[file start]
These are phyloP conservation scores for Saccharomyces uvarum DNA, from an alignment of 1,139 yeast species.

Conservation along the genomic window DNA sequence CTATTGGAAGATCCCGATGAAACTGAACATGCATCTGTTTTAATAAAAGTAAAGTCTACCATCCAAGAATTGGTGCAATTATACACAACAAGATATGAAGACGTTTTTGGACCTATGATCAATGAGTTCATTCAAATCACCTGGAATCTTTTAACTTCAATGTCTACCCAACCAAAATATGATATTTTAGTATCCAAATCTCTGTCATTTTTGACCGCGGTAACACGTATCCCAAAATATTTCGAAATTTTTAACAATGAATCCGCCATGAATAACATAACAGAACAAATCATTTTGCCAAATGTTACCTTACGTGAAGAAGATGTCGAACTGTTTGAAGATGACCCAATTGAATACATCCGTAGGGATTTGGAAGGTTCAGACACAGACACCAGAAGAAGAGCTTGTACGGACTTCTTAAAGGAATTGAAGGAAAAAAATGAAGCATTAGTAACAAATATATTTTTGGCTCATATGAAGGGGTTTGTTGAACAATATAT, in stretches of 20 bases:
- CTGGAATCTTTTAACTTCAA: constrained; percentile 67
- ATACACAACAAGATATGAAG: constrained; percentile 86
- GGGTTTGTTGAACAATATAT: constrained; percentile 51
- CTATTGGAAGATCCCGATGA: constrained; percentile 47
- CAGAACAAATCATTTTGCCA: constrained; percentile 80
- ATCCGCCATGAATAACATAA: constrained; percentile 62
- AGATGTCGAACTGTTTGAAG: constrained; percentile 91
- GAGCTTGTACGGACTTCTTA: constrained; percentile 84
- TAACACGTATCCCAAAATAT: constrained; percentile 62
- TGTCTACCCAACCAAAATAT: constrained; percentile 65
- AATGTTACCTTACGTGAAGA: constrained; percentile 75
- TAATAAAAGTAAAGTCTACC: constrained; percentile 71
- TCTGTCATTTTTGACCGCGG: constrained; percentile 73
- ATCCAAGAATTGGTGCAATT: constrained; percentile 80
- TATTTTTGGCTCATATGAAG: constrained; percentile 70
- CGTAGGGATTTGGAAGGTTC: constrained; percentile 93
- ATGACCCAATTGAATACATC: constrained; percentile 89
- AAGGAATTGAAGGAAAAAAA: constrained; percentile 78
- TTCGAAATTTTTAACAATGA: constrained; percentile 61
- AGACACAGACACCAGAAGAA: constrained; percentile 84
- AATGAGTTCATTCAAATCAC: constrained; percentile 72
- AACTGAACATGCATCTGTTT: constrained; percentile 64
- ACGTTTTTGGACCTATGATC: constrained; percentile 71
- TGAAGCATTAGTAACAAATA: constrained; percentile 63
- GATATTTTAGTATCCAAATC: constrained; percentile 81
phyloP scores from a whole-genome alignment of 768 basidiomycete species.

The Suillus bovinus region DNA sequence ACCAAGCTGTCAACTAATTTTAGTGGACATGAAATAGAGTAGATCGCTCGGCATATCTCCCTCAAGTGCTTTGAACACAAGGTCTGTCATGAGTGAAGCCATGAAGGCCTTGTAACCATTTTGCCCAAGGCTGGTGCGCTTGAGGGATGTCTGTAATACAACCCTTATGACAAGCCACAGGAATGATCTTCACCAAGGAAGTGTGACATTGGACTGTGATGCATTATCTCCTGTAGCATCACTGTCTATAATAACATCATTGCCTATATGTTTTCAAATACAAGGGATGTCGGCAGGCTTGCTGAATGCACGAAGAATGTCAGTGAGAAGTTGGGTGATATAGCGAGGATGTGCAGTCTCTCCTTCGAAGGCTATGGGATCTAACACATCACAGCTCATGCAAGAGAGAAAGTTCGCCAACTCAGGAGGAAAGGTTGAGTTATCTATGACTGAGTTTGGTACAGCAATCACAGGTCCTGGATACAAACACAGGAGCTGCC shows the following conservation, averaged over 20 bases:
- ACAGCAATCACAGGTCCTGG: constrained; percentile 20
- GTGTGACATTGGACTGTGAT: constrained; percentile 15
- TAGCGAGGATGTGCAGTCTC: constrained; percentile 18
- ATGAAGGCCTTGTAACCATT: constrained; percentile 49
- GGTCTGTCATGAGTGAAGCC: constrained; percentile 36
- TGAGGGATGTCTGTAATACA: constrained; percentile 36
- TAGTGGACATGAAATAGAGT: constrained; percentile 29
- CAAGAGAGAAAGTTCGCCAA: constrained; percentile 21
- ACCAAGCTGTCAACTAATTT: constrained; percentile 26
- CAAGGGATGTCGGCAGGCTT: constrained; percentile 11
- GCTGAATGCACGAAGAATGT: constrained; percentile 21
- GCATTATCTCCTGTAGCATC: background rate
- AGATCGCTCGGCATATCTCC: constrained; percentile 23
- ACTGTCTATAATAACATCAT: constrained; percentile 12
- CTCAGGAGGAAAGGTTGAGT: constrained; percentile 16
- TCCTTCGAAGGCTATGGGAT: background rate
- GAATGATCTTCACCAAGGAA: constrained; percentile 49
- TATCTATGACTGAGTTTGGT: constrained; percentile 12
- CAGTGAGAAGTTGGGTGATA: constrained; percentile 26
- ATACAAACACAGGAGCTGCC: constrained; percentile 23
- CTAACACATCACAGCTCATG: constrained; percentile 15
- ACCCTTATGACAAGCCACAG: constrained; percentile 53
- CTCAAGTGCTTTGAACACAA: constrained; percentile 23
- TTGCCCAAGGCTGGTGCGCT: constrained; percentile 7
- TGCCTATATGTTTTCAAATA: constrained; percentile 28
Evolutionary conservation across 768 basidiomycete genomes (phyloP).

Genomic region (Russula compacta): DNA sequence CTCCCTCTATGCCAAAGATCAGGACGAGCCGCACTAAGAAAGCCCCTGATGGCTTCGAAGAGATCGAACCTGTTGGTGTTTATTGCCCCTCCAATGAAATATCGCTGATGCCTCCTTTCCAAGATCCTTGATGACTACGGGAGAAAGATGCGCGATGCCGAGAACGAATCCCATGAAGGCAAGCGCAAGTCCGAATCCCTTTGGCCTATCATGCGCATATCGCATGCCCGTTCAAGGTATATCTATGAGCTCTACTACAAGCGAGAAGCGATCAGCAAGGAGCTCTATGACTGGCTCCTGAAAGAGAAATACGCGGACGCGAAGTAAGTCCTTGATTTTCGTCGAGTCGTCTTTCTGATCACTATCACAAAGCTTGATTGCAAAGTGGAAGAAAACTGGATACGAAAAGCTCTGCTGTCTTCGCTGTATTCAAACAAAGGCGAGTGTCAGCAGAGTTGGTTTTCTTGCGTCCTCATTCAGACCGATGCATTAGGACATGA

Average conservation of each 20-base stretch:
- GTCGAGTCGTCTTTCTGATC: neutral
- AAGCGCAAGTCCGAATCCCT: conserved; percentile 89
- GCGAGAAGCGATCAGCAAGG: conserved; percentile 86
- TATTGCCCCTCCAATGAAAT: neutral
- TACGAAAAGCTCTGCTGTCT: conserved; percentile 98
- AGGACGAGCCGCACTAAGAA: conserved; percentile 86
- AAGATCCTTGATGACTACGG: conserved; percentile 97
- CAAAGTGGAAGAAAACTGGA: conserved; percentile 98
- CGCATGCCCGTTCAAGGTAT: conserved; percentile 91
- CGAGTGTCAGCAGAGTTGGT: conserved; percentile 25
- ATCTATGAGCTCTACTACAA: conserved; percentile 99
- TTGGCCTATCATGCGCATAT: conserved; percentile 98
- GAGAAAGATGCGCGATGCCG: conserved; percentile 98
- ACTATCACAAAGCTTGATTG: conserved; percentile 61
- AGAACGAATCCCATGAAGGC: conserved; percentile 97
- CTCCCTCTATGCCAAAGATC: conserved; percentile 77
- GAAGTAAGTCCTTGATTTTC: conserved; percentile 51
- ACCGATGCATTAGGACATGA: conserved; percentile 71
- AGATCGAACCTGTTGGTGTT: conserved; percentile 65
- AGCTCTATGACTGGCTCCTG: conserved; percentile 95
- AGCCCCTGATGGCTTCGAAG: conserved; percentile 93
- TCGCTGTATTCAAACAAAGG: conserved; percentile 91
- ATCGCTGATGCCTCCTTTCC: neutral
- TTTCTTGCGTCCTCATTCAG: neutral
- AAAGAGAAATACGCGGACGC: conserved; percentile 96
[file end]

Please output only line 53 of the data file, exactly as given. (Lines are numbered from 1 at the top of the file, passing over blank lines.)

- TTGCCCAAGGCTGGTGCGCT: constrained; percentile 7